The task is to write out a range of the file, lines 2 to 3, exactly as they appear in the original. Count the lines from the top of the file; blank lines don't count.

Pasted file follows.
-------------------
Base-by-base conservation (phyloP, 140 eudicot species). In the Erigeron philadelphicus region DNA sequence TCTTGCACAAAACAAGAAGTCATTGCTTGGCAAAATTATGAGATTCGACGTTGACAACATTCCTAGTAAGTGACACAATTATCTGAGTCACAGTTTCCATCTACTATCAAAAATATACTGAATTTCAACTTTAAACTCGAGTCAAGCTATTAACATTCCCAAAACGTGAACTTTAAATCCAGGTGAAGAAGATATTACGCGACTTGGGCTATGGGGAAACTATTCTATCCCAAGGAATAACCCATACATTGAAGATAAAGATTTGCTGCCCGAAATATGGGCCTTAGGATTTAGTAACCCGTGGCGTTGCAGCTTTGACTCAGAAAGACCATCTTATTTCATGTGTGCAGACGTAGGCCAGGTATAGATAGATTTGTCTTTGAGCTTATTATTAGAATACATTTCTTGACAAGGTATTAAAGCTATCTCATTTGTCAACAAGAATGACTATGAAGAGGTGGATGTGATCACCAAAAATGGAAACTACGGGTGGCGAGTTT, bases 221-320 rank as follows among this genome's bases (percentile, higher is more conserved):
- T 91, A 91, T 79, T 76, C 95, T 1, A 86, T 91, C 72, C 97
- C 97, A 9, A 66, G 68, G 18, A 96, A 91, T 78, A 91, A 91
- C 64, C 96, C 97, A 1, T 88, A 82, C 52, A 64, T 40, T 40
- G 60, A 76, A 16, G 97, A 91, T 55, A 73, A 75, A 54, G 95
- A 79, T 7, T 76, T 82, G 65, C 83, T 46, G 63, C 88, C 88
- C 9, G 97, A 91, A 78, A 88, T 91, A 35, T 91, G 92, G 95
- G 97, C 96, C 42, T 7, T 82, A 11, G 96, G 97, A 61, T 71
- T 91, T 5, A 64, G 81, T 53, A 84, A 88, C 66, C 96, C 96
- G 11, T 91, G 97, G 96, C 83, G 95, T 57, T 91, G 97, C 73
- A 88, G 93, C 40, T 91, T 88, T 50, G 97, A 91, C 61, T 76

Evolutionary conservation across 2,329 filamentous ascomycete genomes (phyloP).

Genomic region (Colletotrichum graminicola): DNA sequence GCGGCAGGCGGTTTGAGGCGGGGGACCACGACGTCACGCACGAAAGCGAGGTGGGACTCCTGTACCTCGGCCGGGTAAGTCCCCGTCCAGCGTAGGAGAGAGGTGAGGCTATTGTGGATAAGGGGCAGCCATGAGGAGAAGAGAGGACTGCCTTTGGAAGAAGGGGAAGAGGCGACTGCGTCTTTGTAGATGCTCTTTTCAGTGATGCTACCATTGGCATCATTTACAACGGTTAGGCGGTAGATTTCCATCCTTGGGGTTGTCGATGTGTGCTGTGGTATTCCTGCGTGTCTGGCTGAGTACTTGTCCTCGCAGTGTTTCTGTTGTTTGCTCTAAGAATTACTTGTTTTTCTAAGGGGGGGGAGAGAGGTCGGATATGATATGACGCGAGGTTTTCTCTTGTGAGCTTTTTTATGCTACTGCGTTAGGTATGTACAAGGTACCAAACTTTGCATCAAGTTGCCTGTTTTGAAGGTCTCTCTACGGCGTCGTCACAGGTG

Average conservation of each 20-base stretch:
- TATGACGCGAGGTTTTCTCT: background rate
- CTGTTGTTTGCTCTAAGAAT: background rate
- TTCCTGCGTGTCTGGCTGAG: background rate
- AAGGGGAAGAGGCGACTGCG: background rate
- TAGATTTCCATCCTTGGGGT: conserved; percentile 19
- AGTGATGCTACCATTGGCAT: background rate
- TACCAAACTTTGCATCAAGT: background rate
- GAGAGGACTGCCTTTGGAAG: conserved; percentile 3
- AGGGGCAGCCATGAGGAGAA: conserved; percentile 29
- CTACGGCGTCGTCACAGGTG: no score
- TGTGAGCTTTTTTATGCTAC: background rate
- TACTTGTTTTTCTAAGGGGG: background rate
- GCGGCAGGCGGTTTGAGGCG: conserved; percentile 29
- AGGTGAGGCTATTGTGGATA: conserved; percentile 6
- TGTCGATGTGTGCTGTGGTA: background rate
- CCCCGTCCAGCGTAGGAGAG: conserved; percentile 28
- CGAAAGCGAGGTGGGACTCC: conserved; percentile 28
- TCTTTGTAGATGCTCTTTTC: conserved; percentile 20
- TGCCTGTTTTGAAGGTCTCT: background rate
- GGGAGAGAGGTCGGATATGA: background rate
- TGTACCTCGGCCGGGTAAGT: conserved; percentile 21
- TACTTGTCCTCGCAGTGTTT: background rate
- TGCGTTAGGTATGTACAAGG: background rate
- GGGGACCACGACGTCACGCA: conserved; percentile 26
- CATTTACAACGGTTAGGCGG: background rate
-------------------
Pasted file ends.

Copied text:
- T 91, A 91, T 79, T 76, C 95, T 1, A 86, T 91, C 72, C 97
- C 97, A 9, A 66, G 68, G 18, A 96, A 91, T 78, A 91, A 91